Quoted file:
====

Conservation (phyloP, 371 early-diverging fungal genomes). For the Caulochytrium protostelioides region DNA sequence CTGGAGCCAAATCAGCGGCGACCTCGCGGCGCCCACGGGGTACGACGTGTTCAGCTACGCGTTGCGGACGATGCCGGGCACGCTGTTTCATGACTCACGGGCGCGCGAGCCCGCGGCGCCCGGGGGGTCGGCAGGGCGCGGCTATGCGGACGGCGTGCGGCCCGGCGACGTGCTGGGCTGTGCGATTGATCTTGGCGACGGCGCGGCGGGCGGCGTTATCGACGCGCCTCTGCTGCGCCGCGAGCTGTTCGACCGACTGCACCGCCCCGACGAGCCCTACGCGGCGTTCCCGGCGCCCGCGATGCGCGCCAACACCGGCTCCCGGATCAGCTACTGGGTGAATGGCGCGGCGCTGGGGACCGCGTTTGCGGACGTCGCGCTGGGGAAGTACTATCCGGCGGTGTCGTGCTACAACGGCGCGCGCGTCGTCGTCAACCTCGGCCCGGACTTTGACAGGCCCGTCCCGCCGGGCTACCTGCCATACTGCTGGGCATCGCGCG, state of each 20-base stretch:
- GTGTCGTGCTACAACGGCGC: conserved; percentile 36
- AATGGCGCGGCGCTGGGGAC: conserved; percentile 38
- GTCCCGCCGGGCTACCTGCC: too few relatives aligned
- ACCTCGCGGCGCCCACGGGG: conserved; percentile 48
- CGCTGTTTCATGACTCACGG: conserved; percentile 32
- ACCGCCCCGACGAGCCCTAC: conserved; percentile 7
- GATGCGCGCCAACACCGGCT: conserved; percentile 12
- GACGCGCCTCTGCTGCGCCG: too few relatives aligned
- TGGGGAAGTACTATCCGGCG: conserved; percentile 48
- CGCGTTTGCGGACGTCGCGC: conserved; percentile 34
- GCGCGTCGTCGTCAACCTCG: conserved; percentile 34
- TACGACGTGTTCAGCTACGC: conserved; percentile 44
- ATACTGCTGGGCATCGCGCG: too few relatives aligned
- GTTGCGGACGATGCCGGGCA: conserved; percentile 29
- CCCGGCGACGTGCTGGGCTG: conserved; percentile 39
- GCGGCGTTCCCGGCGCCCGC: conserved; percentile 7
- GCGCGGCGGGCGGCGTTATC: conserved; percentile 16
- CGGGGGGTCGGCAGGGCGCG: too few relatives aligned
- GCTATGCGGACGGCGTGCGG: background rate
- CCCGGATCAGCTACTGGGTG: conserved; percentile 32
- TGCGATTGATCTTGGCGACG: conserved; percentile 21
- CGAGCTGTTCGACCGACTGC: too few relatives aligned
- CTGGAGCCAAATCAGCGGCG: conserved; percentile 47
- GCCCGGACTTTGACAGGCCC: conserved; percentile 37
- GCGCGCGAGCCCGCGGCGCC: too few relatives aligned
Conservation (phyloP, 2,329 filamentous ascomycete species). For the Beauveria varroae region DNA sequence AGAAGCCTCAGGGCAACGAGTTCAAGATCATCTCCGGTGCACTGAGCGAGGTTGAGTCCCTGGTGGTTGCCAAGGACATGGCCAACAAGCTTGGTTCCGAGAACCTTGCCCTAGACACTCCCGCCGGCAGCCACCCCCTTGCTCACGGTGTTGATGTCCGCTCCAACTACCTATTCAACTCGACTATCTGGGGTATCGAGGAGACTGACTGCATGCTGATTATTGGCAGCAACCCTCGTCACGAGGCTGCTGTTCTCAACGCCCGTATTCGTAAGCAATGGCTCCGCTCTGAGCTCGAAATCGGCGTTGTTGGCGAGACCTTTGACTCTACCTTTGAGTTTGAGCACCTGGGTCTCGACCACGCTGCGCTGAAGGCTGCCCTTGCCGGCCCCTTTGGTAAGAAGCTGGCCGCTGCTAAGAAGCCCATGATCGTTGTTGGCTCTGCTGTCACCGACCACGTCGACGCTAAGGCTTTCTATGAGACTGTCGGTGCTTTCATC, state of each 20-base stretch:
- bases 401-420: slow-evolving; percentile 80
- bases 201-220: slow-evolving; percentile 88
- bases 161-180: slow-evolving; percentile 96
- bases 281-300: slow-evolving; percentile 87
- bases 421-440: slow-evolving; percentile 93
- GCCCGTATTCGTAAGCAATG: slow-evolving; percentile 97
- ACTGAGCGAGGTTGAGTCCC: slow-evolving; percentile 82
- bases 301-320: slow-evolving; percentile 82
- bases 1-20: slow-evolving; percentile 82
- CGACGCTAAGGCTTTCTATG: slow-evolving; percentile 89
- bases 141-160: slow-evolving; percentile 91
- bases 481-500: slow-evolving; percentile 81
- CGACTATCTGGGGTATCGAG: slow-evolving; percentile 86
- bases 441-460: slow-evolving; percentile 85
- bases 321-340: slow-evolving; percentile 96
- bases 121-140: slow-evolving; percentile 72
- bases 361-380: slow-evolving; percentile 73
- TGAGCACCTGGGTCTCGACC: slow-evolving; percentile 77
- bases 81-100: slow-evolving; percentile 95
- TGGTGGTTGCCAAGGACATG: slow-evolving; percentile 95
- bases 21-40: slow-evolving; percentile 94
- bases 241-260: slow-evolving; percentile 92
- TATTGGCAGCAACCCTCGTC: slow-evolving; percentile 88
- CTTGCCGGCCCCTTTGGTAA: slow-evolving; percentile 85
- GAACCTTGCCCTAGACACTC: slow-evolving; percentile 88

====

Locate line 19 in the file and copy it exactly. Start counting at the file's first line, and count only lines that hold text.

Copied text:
- CGGGGGGTCGGCAGGGCGCG: too few relatives aligned